It may have been the music. "Tere Liye" haunted me for days...Like I've said before, I grew up loving Disney movies, and there was something about Shahrukh Khan singing on top of a bus that reminded me of the tender innocence that made those films so lovable. "Main Yahaan Hoon", on the other hand, was certainly no Disney movie, but it did make me see good ol' Shahrukh in a different light...

Uzma had pointed out to me before watching Devdas that Shahrukh Khan was kind of a big deal in Bollywood. No, she had said he was a huge deal. And gosh, I just didn't see it. I definitely did not find him attractive. Yet while watching Veer-Zaara, and maybe even a bit during Devdas, I started to feel a touch of his charisma reeling me in. Maybe it was because in VZ he was held up against Zaara's fiance, who to me was just plain creepy. I started to root for Veer because he was just such a good guy when compared to that jerk. And he looked kind of hot in his pilot uniform.

It was the "surprise" towards the end(and if you haven't seen the movie you should stop reading because most of the film's enjoyment lies in this moment)that sent me head-on into Bollywood bliss. I suspected (actually, I hoped) something like this was going to happen, but that didn't stop chills from running down my back when I actually saw Zaara's face appear at Veer's old house. I must have had the same shocked look that Rani Mukerjee had in spite of myself. And I must have watched the part in the courtroom where Veer and Zaara are reunited(to the tune of "Tere Liye", no less) three times before I was satisfied with moving forward. It was just so romantic to me, one who had been disappointed by Hollywood time and again for ruining romantic movies with vulgarity and idiotic plots(with the exception of The Notebook and A Walk to Remember).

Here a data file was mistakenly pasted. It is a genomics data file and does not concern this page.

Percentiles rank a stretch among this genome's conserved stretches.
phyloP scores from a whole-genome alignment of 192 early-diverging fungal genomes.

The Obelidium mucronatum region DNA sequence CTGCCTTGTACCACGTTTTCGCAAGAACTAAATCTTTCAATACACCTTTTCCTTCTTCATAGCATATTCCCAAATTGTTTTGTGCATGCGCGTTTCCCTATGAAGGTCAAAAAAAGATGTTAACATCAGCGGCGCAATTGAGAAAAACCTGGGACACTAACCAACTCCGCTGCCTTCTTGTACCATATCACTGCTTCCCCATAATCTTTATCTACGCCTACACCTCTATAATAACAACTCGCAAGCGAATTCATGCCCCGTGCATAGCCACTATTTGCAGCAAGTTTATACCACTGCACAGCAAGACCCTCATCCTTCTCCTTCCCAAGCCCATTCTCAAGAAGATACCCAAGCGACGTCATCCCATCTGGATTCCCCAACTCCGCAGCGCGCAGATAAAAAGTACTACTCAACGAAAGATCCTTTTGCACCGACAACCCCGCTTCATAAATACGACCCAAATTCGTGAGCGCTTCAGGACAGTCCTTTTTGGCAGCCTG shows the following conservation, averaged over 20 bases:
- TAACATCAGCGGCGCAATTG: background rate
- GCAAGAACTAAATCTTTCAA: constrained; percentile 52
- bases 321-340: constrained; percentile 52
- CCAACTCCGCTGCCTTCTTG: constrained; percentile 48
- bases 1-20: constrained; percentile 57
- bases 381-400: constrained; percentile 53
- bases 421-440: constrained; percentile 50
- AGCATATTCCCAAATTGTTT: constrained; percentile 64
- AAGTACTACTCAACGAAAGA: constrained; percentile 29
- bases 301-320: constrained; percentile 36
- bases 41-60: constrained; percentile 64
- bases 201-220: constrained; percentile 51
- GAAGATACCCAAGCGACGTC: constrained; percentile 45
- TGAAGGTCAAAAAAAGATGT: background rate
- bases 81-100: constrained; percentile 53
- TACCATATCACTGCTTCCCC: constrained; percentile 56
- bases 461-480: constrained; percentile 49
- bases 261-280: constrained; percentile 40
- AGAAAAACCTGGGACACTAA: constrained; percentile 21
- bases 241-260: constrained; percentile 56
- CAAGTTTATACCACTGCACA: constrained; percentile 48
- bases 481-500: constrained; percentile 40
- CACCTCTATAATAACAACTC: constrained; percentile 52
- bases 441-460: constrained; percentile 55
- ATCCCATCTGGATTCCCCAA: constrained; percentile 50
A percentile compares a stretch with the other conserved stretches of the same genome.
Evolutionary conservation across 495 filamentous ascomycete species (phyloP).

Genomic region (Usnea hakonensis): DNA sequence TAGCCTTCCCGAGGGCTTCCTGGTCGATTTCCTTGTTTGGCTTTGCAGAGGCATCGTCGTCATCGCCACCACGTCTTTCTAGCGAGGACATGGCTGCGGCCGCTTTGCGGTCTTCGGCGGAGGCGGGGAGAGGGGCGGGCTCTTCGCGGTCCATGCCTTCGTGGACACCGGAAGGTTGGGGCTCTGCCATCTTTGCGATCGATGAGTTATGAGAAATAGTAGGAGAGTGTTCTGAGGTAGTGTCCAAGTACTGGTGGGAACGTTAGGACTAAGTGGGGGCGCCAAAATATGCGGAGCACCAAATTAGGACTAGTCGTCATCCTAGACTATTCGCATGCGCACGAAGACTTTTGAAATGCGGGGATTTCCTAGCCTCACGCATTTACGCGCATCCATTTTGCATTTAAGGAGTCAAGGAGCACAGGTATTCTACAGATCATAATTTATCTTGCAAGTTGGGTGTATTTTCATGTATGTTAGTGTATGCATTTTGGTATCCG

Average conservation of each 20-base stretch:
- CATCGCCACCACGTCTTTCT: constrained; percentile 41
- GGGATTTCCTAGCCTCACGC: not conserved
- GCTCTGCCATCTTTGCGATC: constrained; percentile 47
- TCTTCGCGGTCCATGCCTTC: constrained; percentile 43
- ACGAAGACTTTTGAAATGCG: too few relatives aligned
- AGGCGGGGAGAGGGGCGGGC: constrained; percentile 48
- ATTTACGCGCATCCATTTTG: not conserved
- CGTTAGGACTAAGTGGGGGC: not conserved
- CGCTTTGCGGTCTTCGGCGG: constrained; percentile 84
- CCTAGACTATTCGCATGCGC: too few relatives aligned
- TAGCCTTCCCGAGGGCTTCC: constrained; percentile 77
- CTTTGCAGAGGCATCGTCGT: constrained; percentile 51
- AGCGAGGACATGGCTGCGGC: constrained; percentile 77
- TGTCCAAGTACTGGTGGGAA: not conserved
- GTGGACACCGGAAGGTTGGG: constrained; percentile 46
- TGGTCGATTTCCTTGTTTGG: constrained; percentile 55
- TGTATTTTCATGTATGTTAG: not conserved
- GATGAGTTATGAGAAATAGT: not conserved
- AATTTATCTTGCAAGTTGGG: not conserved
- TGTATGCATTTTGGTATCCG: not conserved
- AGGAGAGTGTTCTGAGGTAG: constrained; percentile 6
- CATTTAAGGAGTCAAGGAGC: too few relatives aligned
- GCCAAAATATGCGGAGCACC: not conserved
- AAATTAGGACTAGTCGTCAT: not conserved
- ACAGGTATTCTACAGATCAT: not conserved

Several months later, after putting the film on the highest pedestal possible and watching many more Bollywood films that I loved, I have to say I re-watched Veer Zaara and was less impressed by it. This may have been because some of the shock value/suspense was gone. Also, I realized that some of the things that made Veer-Zaara so unique to me were actually Bollywood cliches used time and again in other films. Not that I don't still love them, but they weren't the creative touches I had once seen them to be.

Of course,I still recommend the movie. Its an extremely touching tale about unselfish love, and so romantic that the first time I watched it I was brought to tears more than once. But its just not at the very top of my list anymore like it used to be.

Text(c) 2008 Nida Nazir Bitten By Bollywood